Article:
"The idea of brotherhood redawns upon the world with a broader significance than the narrow association of members in a sect or creed; and thinkers of great soul like Lessing challenge the world to say which is more godlike, the hatred and tooth-and-nail grapple of conflicting religions, or sweet accord and mutual helpfulness. Ancient prejudice of man against his brother-man wavers and retreats before the radiance of a more generous sentiment, which will not sacrifice men to forms, or rob them of the comfort and strength they find in their own beliefs. The heresy of one age becomes the orthodoxy of the next. Mere tolerance has given place to a sentiment of brotherhood between sincere men of all denominations." - Helen Keller. aka Helen Adams Keller

"People are an organization's only appreciable asset, but creative people are an organization's most needed asset. Be willing to absorb some risk and failures to allow people freedom to express themselves. Creative leaders inherently know when rules need to be challenged, and they can see when a more flexible approach should be taken. Handle the ideas of your people carefully: If an idea is half-developed but has potential, pass it to the people in your organization who are proven process thinkers and implementers. Sometimes giving your people permission to be creative is not enough; inspire them by modeling creativity. The word 'reactive' and the word 'creative' are made up of exactly the same letters; the only difference between the two is that you 'c' (see) differently." - John C. Maxwell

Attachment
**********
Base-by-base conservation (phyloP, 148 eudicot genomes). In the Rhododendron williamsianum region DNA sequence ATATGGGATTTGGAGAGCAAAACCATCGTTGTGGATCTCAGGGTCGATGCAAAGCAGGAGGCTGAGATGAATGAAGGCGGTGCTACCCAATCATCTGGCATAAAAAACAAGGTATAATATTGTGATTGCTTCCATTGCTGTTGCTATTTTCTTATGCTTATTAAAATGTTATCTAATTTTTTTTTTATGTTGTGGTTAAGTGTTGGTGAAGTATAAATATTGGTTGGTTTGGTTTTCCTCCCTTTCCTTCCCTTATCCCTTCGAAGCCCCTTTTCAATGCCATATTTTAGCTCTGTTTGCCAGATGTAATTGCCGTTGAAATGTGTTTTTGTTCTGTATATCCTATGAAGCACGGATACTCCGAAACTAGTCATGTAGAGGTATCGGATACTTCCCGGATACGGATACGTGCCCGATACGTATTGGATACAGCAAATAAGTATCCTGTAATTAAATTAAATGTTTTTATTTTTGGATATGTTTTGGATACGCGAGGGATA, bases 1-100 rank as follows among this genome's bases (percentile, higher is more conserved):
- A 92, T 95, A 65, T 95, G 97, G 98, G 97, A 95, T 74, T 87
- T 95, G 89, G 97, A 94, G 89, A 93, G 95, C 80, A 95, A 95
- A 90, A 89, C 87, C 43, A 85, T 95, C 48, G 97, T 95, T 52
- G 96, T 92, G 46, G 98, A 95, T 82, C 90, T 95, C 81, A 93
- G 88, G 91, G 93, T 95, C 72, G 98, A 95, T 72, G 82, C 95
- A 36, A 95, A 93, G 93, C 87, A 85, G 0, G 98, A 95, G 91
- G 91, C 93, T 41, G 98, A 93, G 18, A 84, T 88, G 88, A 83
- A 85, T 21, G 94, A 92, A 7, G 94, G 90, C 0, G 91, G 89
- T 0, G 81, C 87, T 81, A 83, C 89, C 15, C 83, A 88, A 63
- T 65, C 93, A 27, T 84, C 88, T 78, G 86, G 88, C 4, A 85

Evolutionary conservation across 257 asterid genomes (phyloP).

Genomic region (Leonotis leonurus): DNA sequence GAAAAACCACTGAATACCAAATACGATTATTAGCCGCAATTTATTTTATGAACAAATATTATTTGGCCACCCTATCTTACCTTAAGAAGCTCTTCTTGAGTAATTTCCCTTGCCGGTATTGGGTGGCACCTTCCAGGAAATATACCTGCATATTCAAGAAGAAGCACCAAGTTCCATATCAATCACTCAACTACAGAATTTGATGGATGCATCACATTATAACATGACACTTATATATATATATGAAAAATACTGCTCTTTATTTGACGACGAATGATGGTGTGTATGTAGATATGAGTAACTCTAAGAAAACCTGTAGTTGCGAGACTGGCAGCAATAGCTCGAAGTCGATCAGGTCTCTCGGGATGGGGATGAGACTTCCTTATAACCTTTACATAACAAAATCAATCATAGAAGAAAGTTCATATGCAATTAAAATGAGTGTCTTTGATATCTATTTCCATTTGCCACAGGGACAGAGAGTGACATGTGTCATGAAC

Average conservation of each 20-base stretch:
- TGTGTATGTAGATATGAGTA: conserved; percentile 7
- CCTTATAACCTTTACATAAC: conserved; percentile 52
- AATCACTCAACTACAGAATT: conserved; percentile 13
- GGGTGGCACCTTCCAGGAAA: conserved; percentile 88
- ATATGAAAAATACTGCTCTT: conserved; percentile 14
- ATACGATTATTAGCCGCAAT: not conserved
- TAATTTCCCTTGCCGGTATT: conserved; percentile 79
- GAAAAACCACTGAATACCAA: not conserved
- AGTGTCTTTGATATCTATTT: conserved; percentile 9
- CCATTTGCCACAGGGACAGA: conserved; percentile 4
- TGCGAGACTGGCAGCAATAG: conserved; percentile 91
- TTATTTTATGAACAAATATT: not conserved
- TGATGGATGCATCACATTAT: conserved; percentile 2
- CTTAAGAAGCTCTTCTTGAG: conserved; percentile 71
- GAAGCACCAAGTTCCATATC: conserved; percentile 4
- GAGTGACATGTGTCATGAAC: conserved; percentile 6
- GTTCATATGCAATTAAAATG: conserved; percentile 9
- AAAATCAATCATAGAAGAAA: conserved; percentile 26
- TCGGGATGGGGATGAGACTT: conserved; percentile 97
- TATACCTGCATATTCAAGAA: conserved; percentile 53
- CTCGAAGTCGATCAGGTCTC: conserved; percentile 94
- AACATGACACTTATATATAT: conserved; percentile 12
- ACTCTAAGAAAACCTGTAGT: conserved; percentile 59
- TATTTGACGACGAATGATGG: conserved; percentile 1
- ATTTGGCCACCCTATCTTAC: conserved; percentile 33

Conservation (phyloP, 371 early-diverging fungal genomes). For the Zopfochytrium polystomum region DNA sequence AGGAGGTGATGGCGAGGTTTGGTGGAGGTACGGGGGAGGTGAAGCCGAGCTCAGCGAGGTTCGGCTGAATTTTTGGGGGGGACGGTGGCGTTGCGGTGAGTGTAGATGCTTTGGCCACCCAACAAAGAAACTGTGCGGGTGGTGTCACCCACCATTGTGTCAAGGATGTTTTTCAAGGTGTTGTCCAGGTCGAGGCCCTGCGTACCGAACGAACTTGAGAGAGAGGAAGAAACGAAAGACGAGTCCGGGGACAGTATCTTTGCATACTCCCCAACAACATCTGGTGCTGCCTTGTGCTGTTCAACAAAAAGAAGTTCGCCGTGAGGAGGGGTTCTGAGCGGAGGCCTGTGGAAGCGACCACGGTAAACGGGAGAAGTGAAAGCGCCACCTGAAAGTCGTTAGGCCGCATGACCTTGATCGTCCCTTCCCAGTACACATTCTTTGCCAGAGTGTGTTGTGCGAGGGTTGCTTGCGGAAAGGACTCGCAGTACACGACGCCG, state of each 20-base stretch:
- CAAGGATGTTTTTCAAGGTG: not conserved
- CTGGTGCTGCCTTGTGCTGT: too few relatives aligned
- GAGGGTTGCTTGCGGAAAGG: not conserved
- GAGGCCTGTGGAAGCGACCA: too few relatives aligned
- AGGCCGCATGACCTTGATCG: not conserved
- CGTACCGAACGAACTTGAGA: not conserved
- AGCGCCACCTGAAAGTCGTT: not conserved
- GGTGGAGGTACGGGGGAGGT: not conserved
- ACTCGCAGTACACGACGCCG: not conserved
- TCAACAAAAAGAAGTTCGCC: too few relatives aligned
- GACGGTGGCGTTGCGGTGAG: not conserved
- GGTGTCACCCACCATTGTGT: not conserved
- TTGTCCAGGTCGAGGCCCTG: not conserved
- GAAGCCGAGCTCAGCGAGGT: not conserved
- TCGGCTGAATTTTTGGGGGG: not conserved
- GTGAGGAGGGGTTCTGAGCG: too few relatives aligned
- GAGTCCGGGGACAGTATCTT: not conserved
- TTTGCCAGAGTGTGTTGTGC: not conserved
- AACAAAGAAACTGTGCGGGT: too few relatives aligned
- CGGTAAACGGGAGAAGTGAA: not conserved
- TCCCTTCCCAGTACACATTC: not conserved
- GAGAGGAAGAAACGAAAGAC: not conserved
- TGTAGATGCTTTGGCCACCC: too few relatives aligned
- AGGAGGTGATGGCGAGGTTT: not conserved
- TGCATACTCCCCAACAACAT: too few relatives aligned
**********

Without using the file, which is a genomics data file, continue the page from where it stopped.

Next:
"It is doubtful whether our present system of popular education does not retard independent or self thinking as much as it promotes it. All genuine education is self-education. It will incite the individual to think for himself, by rethinking what the race's great thinkers have already thought for him, thus enabling him to go ahead under his own mental steam." - Joseph Alexander Leighton